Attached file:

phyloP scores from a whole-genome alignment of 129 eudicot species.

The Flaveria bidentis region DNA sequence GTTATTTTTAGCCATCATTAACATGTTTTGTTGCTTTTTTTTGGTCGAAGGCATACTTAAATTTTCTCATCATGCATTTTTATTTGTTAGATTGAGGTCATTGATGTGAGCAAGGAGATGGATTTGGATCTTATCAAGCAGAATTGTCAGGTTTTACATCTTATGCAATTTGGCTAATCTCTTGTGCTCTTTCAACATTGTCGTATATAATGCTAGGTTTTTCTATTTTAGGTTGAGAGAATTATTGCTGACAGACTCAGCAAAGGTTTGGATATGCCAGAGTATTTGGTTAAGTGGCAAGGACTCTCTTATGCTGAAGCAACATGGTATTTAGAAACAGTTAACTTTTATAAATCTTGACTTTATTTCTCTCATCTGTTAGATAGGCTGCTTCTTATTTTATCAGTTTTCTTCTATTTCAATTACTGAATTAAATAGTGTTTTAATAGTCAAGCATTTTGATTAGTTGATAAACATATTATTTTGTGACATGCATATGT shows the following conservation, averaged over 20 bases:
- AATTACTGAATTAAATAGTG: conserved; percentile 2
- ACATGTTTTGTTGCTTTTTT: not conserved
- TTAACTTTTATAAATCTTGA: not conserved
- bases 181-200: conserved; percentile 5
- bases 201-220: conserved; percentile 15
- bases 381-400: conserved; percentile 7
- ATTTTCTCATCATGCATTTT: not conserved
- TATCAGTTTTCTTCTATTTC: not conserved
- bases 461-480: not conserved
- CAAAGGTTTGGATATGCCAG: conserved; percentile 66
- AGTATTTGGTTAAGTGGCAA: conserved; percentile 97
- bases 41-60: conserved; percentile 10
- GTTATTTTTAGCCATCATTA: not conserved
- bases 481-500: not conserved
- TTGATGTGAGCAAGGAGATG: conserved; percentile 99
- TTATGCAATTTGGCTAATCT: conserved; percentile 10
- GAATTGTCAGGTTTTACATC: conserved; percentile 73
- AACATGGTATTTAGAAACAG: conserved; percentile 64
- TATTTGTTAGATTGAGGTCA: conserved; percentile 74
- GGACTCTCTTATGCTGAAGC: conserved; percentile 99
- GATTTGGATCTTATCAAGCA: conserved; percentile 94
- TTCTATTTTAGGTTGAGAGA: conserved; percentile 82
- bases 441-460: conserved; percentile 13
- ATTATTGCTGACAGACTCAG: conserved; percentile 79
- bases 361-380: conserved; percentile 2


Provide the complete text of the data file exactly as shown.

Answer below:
phyloP scores from a whole-genome alignment of 129 eudicot species.

The Flaveria bidentis region DNA sequence GTTATTTTTAGCCATCATTAACATGTTTTGTTGCTTTTTTTTGGTCGAAGGCATACTTAAATTTTCTCATCATGCATTTTTATTTGTTAGATTGAGGTCATTGATGTGAGCAAGGAGATGGATTTGGATCTTATCAAGCAGAATTGTCAGGTTTTACATCTTATGCAATTTGGCTAATCTCTTGTGCTCTTTCAACATTGTCGTATATAATGCTAGGTTTTTCTATTTTAGGTTGAGAGAATTATTGCTGACAGACTCAGCAAAGGTTTGGATATGCCAGAGTATTTGGTTAAGTGGCAAGGACTCTCTTATGCTGAAGCAACATGGTATTTAGAAACAGTTAACTTTTATAAATCTTGACTTTATTTCTCTCATCTGTTAGATAGGCTGCTTCTTATTTTATCAGTTTTCTTCTATTTCAATTACTGAATTAAATAGTGTTTTAATAGTCAAGCATTTTGATTAGTTGATAAACATATTATTTTGTGACATGCATATGT shows the following conservation, averaged over 20 bases:
- AATTACTGAATTAAATAGTG: conserved; percentile 2
- ACATGTTTTGTTGCTTTTTT: not conserved
- TTAACTTTTATAAATCTTGA: not conserved
- bases 181-200: conserved; percentile 5
- bases 201-220: conserved; percentile 15
- bases 381-400: conserved; percentile 7
- ATTTTCTCATCATGCATTTT: not conserved
- TATCAGTTTTCTTCTATTTC: not conserved
- bases 461-480: not conserved
- CAAAGGTTTGGATATGCCAG: conserved; percentile 66
- AGTATTTGGTTAAGTGGCAA: conserved; percentile 97
- bases 41-60: conserved; percentile 10
- GTTATTTTTAGCCATCATTA: not conserved
- bases 481-500: not conserved
- TTGATGTGAGCAAGGAGATG: conserved; percentile 99
- TTATGCAATTTGGCTAATCT: conserved; percentile 10
- GAATTGTCAGGTTTTACATC: conserved; percentile 73
- AACATGGTATTTAGAAACAG: conserved; percentile 64
- TATTTGTTAGATTGAGGTCA: conserved; percentile 74
- GGACTCTCTTATGCTGAAGC: conserved; percentile 99
- GATTTGGATCTTATCAAGCA: conserved; percentile 94
- TTCTATTTTAGGTTGAGAGA: conserved; percentile 82
- bases 441-460: conserved; percentile 13
- ATTATTGCTGACAGACTCAG: conserved; percentile 79
- bases 361-380: conserved; percentile 2